A new era for fuel-cell vehicles has begun.
Toyota wants the Mirai to do for fuel cell vehicles what the Prius did for hybrids. Launched in 2014, the original Toyota Mirai was overlooked thanks to its high price tag and limited availability in California and Hawaii. It also didn't help that it looked and drove like a bloated Toyota Prius. Six years later, the second generation has arrived, but unlike before, it no longer takes on the Honda Clarity Fuel Cell and Hyundai Nexo - it's aiming higher. With its slick new design, improved driving dynamics, and impressive range, this is a significant improvement over its predecessor and an enticing alternative to battery-electric cars like the Tesla Model S.
To rival such, Toyota has gone big with a newly-adopted platform for the Mirai. The TNGA-L platform is the same RWD one shared by the Lexus LS and the stunning Lexus LC 500, allowing for greater space, luxury, and vastly improved driving dynamics.
Switching to Toyota's modular GA-L platform has allowed the fuel cell stack and drivetrain components to be repackaged, resulting in a more spacious interior with improved legroom for rear-seat passengers. It enables three high-pressure hydrogen tanks to be fitted, increasing the fuel capacity and driving range. Combined, these tanks can hold 12.3 pounds of hydrogen compared to 10.14 pounds in the current Mirai's two tanks, resulting in a claimed 400-mile range - an increase of 30% over the outgoing model. However, Toyota hasn't stated whether this claim is based on the WLTP cycle or America's more stringent EPA tests.
The fuel cell stack is smaller and has 330 cells instead of 370. Despite this, the power output of the electric motor has increased from 152 hp to 179 hp, but torque has reduced from 247 lb-ft to 221 lb-ft. 0-62 mph takes 9.2 seconds before the new Mirai tops out at 108 mph. The weight of the fuel cell stack has also been reduced by 50 percent thanks to a relocated manifold, a smaller fuel cell, a reshaped gas channel separator, and innovative materials in the electrodes. A smaller and lighter lithium-ion high-voltage battery replaces the current model's nickel-metal hydride unit.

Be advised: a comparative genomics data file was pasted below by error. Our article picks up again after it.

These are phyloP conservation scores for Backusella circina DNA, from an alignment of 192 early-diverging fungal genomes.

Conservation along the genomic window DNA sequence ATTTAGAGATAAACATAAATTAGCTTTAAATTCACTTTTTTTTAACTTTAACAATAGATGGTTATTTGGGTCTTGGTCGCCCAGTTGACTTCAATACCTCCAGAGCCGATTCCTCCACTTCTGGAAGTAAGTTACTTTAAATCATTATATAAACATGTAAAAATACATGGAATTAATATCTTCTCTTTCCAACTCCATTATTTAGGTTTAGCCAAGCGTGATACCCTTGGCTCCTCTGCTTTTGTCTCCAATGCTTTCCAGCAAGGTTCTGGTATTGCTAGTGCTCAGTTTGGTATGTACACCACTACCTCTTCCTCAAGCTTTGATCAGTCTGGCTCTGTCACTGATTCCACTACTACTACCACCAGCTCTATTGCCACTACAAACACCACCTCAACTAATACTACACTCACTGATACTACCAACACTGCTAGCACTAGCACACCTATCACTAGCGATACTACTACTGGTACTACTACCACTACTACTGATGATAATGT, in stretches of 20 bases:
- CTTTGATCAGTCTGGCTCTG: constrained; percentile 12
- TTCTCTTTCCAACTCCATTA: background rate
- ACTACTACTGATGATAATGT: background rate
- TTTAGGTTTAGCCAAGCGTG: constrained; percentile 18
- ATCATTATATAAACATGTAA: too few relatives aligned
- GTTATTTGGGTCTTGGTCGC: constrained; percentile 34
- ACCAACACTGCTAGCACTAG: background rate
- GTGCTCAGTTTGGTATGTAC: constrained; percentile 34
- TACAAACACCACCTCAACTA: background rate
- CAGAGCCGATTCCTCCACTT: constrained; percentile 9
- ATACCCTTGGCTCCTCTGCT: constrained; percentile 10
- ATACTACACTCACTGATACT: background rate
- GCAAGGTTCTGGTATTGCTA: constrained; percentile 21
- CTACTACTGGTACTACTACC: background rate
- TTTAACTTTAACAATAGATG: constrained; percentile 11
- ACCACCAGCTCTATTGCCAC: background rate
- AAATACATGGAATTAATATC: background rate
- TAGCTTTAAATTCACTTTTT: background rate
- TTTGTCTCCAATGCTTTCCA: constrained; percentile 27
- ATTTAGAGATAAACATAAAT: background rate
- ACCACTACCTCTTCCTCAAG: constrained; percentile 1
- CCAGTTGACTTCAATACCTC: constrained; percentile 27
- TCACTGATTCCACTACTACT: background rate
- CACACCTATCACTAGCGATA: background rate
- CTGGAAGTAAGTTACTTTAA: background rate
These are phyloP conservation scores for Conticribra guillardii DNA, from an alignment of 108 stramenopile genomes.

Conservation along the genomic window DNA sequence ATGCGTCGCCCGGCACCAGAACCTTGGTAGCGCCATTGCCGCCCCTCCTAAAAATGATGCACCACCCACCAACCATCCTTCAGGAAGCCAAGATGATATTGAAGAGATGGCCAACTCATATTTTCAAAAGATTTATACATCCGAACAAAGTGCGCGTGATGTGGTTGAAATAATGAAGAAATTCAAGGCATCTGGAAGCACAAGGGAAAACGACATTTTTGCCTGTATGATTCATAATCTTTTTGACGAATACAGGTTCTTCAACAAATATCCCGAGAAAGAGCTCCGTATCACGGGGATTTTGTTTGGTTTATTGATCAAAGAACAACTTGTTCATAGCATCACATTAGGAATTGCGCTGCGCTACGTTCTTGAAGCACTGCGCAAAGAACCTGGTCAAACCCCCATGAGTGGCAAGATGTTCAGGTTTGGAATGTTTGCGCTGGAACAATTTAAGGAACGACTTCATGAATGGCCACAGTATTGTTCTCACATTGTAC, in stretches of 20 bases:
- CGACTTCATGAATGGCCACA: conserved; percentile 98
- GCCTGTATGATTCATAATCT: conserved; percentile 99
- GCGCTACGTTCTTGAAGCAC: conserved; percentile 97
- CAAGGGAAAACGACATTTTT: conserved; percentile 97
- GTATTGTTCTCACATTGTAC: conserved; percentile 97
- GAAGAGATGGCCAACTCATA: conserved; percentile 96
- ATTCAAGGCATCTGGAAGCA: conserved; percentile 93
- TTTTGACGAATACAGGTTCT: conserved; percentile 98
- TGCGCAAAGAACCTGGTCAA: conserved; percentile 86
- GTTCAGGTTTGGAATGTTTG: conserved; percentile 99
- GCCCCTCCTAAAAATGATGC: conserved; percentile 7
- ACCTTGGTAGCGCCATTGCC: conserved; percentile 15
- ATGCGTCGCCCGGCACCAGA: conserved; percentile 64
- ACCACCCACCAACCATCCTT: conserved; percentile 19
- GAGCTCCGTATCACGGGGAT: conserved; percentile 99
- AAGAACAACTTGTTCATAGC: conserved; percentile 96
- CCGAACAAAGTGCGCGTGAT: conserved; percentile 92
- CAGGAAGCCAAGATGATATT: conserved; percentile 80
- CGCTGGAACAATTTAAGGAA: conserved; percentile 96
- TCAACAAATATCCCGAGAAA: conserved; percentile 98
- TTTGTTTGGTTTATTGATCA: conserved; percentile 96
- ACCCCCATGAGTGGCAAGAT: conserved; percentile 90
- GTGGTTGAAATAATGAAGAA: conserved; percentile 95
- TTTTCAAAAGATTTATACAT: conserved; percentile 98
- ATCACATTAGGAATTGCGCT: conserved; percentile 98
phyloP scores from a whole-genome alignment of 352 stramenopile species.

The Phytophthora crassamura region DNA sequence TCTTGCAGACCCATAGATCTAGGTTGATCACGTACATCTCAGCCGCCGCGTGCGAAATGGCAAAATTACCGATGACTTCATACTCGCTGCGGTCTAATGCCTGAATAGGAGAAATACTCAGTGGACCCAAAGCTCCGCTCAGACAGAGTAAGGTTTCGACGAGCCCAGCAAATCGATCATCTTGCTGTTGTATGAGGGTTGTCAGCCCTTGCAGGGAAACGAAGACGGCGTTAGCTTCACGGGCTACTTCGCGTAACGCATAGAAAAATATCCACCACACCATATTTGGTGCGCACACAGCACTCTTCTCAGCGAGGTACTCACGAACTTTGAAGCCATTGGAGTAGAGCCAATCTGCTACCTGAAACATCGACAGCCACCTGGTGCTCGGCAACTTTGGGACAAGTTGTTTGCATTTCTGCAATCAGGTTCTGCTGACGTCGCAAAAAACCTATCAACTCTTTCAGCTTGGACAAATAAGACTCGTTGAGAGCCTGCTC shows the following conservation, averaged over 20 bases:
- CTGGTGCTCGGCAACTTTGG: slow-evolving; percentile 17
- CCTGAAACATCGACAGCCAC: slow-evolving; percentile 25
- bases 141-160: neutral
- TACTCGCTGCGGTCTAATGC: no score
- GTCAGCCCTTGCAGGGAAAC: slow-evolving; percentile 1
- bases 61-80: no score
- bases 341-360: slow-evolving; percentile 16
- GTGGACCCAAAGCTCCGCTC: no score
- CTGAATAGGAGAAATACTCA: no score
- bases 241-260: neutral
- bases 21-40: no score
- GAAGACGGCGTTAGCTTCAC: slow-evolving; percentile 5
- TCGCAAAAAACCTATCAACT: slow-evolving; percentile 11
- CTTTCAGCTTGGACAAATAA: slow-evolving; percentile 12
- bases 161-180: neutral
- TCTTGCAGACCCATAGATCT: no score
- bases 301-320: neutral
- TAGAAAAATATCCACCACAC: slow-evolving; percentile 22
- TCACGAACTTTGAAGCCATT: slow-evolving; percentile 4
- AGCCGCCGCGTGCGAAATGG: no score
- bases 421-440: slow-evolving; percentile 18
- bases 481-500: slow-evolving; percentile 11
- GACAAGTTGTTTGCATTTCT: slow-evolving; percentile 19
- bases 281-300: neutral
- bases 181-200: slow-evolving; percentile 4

With rear-wheel drive and a lower center of gravity, the new Mirai will be much more rewarding to drive than the FWD model it replaces. The new architecture has also enabled the hydrogen fuel cell to move from beneath the floor to the front compartment, resulting in a 50:50 front to rear weight distribution. New multilink front and rear suspension replace the previous front MacPherson struts and rear torsion beam, improving the car's stability. As standard, the new Mirai rides on larger 19 and 20-inch wheels fitted with 235/55 R19 and 245/45 R20 tires respectively.
In terms of styling, the new Mirai is a radical departure from its predecessor. This is a much more attractive, premium-looking sedan, with a lower coupe-style roofline and a longer 115-inch wheelbase. The rear overhang has also extended by 3.34 inches and the overall length is now 195.9 inches. US pricing hasn't been announced yet, but Toyota has confirmed the MSRP will be reduced by around 20 percent, which the Japanese automaker hopes will help increase the Mirai's sales ten-fold, globally. For reference, the outgoing US-spec Mirai starts at $58,550, so the new model should cost under $50,000.